Too many charter school authorizers aren't fulfilling their responsibilities in providing adequate oversight for charter schools. This white paper examines the causes and consequences of poor authorizing and proposes how the problem might be fixed.
This paper defines a range of approaches and consequences states could pursue to improve authorizer accountability. Because most of these approaches have not been tried it is an open question whether the risks of any one approach is worth the potential gain.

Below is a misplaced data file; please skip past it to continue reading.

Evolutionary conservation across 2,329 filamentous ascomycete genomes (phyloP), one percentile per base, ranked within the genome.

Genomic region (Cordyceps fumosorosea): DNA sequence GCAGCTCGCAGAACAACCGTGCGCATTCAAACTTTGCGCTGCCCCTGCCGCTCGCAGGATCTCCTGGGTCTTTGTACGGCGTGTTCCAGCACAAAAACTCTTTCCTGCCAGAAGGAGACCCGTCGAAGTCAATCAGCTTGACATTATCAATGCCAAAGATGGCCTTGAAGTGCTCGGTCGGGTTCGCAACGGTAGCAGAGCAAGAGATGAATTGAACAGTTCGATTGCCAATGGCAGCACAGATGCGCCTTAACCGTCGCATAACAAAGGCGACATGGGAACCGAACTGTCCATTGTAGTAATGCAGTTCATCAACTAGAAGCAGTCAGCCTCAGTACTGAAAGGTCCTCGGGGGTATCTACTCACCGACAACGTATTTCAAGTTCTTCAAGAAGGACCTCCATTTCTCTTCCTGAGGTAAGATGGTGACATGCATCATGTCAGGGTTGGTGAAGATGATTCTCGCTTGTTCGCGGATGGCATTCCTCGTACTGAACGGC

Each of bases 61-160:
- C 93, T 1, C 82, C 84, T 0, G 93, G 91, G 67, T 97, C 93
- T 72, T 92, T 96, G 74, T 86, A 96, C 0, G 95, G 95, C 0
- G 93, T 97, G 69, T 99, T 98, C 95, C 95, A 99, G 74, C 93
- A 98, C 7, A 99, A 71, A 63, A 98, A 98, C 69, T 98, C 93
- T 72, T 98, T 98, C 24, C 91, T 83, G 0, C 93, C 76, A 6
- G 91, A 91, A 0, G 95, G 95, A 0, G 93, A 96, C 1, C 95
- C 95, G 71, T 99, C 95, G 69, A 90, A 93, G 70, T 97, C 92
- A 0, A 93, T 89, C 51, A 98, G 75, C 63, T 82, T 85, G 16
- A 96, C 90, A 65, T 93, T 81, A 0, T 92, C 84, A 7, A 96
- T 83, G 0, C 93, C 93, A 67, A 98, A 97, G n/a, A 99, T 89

The charter school movement is best known for redefining school-level regulation. In the end, however, it may be that the charter schooling's most significant contribution to public policy is to finally draw the state into the question of how much and what kind of local oversight is required to maximize the effectiveness of public schools, and to serve as a forerunner/prototype for NCLB-era results-based school accountability in general.